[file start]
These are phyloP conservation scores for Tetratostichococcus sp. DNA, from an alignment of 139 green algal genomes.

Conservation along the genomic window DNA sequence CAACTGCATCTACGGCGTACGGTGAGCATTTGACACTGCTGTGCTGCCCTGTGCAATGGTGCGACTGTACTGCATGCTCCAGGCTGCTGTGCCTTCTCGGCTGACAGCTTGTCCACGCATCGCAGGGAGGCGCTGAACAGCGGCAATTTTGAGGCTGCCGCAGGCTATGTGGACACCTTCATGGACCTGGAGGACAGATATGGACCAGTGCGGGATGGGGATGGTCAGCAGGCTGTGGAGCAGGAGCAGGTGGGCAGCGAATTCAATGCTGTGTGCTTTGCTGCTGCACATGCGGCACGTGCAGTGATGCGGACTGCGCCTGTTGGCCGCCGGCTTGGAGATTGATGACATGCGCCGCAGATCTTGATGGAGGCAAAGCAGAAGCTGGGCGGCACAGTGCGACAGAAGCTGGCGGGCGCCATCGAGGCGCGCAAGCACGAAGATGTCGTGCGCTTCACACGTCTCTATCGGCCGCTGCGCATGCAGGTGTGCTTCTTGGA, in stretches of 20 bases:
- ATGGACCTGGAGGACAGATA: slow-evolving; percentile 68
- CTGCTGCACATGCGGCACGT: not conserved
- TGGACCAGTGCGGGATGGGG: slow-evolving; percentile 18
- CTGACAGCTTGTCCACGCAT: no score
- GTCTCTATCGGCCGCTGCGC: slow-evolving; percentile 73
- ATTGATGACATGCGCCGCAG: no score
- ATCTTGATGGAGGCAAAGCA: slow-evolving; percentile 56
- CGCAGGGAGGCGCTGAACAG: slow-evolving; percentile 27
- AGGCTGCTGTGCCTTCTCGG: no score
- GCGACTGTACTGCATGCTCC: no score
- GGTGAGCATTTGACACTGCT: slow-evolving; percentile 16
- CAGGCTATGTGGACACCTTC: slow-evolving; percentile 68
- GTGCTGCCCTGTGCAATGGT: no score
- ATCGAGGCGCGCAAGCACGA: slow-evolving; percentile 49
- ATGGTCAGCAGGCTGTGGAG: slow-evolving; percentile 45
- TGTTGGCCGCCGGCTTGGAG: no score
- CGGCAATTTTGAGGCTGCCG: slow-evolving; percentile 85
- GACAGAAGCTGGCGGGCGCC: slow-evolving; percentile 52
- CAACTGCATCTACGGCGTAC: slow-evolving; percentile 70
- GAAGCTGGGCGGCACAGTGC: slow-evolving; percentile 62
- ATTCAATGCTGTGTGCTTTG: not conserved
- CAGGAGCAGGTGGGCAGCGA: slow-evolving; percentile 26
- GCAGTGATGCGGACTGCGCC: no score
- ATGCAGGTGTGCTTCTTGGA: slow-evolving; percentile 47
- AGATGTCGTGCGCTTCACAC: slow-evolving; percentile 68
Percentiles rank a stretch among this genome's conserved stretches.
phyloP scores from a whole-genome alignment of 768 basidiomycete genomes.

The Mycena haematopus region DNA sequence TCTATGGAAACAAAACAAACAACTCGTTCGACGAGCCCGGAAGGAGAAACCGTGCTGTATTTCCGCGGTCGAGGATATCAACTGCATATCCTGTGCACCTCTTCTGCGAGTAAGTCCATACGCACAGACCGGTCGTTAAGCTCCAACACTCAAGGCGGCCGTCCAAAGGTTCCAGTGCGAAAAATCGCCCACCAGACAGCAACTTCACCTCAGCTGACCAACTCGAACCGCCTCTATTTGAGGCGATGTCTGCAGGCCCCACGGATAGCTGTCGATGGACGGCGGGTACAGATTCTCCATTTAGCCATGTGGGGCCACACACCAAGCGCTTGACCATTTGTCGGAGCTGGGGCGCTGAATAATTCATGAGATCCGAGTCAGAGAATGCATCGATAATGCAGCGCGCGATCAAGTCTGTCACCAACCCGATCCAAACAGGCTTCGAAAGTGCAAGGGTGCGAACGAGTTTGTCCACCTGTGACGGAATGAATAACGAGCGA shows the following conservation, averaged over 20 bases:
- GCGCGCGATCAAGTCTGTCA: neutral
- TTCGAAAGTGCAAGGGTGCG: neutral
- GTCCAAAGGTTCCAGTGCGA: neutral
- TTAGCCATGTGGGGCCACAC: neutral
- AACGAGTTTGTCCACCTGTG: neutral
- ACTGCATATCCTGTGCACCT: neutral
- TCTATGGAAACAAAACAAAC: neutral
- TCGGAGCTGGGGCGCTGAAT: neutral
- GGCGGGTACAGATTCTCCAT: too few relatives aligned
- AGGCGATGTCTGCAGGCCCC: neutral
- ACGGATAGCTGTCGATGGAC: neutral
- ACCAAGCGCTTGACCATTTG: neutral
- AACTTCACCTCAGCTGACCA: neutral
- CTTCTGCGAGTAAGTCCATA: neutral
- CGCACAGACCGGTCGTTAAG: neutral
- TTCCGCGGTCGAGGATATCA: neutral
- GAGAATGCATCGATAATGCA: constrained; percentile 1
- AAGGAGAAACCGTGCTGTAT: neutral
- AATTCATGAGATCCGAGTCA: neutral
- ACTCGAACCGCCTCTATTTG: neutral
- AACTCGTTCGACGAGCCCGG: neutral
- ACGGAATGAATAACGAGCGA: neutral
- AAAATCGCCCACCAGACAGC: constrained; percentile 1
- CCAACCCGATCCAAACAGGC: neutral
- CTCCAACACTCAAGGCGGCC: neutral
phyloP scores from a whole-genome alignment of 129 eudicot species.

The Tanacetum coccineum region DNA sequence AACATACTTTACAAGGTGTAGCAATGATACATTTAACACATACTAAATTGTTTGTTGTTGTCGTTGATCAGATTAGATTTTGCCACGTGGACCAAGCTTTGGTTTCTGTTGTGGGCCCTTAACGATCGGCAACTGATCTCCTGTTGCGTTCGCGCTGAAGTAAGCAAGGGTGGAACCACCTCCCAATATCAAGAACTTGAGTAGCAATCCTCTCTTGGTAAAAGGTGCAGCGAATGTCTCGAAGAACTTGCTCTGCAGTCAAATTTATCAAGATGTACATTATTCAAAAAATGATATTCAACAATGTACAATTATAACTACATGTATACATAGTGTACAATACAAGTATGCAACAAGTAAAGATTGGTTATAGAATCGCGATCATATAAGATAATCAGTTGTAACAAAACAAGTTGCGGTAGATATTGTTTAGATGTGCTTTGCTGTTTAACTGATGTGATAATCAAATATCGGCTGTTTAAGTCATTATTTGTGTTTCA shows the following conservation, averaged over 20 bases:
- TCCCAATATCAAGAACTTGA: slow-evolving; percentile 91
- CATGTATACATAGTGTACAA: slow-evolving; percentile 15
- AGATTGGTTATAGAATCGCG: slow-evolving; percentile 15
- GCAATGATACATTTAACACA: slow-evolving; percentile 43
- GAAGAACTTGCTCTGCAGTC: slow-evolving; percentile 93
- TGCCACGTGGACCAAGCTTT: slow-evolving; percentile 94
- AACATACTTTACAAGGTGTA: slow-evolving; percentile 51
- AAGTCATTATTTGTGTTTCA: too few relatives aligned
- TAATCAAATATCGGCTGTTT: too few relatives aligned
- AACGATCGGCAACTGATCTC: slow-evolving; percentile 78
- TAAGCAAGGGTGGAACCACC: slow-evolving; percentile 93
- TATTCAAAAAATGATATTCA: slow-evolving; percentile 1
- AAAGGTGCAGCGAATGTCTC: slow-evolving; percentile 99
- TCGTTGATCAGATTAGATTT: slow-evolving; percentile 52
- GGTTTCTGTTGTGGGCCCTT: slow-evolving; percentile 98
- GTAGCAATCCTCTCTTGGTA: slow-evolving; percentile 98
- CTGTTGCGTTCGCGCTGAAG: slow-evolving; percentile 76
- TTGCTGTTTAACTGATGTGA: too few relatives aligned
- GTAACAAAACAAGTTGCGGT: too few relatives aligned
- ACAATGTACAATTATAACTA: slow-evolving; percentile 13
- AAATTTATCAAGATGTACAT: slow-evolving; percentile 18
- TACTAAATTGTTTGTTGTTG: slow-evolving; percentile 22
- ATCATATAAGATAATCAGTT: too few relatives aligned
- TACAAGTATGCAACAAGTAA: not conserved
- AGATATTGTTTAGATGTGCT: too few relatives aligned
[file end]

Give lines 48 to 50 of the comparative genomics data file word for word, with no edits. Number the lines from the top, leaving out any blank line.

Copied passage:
- AAGGAGAAACCGTGCTGTAT: neutral
- AATTCATGAGATCCGAGTCA: neutral
- ACTCGAACCGCCTCTATTTG: neutral